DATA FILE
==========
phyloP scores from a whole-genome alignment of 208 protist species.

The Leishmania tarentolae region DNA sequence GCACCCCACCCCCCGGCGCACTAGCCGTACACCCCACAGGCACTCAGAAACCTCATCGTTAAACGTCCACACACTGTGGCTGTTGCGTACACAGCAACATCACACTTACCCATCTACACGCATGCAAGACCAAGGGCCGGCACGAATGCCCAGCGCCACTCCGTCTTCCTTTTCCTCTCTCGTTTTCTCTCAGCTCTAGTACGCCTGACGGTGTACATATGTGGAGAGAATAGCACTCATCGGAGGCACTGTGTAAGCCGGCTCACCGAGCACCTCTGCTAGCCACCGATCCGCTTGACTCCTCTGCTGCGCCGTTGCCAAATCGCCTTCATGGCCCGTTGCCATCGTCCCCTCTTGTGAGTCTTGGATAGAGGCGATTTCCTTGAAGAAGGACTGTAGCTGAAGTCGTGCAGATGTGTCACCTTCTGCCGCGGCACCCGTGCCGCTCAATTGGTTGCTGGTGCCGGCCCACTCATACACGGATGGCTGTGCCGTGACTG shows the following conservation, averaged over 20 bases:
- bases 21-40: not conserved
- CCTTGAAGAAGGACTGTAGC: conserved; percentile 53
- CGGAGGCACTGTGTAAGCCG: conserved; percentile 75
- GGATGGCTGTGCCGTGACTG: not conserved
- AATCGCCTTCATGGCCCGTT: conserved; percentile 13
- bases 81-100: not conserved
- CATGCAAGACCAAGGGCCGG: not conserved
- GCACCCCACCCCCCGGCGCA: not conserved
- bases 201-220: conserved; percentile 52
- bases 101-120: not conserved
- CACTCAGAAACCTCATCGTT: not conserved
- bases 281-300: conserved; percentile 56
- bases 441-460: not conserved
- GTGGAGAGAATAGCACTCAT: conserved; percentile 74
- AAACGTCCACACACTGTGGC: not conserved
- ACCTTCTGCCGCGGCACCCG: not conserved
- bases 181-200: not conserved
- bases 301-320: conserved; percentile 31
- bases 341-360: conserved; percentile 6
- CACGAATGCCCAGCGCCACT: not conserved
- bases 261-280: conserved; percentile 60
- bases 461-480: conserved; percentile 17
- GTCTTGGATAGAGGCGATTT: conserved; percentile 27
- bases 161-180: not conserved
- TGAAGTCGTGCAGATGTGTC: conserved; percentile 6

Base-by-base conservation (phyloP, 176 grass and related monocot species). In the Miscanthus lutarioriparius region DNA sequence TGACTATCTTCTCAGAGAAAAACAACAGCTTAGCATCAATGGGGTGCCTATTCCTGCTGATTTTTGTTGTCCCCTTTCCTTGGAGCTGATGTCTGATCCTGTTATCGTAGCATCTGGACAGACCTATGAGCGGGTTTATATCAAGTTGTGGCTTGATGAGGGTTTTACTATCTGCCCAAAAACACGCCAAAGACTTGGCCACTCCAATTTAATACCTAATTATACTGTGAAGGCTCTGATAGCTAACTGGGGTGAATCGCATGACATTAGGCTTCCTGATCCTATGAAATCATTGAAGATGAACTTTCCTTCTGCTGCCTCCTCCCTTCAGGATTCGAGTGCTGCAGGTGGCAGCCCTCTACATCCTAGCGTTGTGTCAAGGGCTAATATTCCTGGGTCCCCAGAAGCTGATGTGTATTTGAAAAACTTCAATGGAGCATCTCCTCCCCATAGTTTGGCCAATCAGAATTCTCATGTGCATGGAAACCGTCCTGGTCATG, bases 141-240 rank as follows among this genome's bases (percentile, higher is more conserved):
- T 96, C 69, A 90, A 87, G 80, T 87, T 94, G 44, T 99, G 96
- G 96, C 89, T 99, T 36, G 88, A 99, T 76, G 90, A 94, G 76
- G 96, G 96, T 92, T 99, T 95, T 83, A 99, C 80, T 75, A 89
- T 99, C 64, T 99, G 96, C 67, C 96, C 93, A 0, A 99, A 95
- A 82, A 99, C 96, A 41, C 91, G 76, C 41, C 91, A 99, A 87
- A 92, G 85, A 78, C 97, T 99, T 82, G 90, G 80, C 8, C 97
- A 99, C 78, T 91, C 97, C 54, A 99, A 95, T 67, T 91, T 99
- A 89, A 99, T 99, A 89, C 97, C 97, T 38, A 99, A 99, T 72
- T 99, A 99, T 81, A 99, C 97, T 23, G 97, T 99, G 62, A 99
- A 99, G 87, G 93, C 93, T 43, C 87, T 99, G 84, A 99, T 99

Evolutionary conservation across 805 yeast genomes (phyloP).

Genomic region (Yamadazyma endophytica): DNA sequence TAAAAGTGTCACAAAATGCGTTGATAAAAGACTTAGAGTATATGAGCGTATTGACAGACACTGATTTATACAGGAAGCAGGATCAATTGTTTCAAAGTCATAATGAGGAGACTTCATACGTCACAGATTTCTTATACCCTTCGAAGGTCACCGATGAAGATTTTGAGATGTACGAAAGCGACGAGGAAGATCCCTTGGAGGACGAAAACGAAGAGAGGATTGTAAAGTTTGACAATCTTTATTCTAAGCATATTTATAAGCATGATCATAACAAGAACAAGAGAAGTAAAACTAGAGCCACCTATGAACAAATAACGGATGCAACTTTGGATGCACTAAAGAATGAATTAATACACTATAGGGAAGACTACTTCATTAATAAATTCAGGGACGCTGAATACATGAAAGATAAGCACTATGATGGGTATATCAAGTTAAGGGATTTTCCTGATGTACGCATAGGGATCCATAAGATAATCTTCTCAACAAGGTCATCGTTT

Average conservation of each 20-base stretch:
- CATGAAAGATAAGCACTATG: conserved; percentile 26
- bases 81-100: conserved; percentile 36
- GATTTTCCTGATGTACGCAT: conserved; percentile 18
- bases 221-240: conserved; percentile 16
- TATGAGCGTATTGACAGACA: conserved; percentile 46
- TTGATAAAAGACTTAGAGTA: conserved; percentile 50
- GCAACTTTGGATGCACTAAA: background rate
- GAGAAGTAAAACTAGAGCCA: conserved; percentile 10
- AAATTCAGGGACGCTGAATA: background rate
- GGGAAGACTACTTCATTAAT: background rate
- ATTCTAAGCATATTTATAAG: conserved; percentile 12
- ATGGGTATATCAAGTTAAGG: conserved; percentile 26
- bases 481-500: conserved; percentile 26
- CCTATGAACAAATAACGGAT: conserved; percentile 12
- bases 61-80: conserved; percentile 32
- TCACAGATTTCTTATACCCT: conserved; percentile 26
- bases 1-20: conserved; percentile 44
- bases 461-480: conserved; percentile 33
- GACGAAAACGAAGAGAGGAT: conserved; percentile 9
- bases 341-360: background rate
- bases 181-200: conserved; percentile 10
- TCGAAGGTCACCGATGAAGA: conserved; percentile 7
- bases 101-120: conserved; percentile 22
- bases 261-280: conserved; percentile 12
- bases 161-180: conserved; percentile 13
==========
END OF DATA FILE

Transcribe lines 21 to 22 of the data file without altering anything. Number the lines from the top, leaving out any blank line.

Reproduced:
- bases 341-360: conserved; percentile 6
- CACGAATGCCCAGCGCCACT: not conserved